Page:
Spring blossom espalier apple tree Westbury Court Garden Green Fingered Blog
Espalier trained apple tree at Westbury Court Garden in Gloucestershire


Magnolias have much larger flowers that you perhaps wouldn't describe as blossom in the same way as the cherries and other fruits that have smaller blooms. But they are elegantly statuesque trees that should be considered whenever possible. 

The flowers are tulip shaped and as an added bonus, delicately scented. The fragrance is one which I think is unlike any other in the garden. It reminds me of nothing else, and it is only when the magnolia flowers you can smell it, serving only to make it feel even more special. Magnolias range in colour from pure white to dark purple.

GREEN FINGERS TIP: Magnolias thrive best on acid soil but they're not as reliant on this as azaleas and rhododendrons. My soil is not acidic but I have a magnolia that flowers well. I mixed in some ericaceous compost when I planted it, and mulch it with a layer of ericaceous compost a couple of times a year. I also spread any conifer clippings (as long as they're not diseased) around the base of my magnolia. All this adds food and a little bit of acidity, in a way that happens in woodland where they would naturally grow.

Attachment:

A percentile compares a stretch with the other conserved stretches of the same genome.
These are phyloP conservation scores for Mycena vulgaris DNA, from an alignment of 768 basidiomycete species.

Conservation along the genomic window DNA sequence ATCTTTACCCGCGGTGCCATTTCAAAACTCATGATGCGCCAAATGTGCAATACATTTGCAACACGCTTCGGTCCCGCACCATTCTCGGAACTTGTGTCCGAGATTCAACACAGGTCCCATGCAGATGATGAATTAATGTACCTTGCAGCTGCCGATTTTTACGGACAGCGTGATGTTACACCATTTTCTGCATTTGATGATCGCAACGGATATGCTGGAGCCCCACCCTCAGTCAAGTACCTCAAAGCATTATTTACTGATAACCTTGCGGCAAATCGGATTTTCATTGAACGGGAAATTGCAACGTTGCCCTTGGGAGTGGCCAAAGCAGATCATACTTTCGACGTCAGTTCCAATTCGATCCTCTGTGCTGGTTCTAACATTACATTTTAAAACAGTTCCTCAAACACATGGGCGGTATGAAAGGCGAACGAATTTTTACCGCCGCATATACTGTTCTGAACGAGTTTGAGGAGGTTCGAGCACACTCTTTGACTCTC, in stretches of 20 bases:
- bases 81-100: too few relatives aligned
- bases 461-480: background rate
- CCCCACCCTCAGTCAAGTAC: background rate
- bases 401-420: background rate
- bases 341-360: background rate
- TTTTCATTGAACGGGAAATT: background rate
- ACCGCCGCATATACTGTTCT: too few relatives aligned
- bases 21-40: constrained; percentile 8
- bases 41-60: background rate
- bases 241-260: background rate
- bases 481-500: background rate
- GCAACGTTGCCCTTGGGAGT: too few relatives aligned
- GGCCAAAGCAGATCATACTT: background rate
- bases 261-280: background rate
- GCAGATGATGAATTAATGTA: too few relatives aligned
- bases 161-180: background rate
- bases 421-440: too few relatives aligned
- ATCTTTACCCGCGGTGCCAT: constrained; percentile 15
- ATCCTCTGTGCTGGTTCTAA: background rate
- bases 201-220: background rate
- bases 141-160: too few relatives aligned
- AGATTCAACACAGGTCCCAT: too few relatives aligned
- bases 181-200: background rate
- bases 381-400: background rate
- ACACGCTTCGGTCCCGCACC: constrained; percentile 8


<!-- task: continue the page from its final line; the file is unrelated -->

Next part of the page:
Magnolia Spring blossom Green Fingered Blog
Magnolia's tulip shaped flowers

If you are considering planting a tree for blossom in spring, there are four suggestions for you. There are dozens of other possibilities though, so what are you thinking of planting? What will be brightening up your garden once winter is through?




  1. I love these flowering trees! We had an apple tree in my backyard growing up and I loved it. I'm needing something to round out my garden space, but I'm not sure if I have room for a tree. Still contemplating that one!

    1. Thanks for commenting. You probably don't need as much room for a tree as you think. Apple trees can be grown on dwarf rootstocks to keep them smaller, and the Japanese cherry I mentioned in the post I have in my garden and it doesn't get too big either.

  2. Wow! I find this very interesting. I love your opening paragraph. Very well written. This is so handy as have a garden that seem to be like nothing but weeds growing. I love the idea of having an apple tree in my garden. I think I will be shopping for one very soon. Thank you so much for your awesome tips. Very much appreciated. Thanks for linking up with #FabFridayPost

    1. Hi, thanks for your lovely comments, glad you enjoyed the post. Follow the Green Fingered Blog and hopefully your garden will be more than just weeds before very long! If you're buying an apple tree, try and get one on a dwarf root stock - like M9 or M27 (shown on the label) and then the tree won't get too big, but will still have plenty of fruit - more fruit if you have two trees close to each other! Good luck!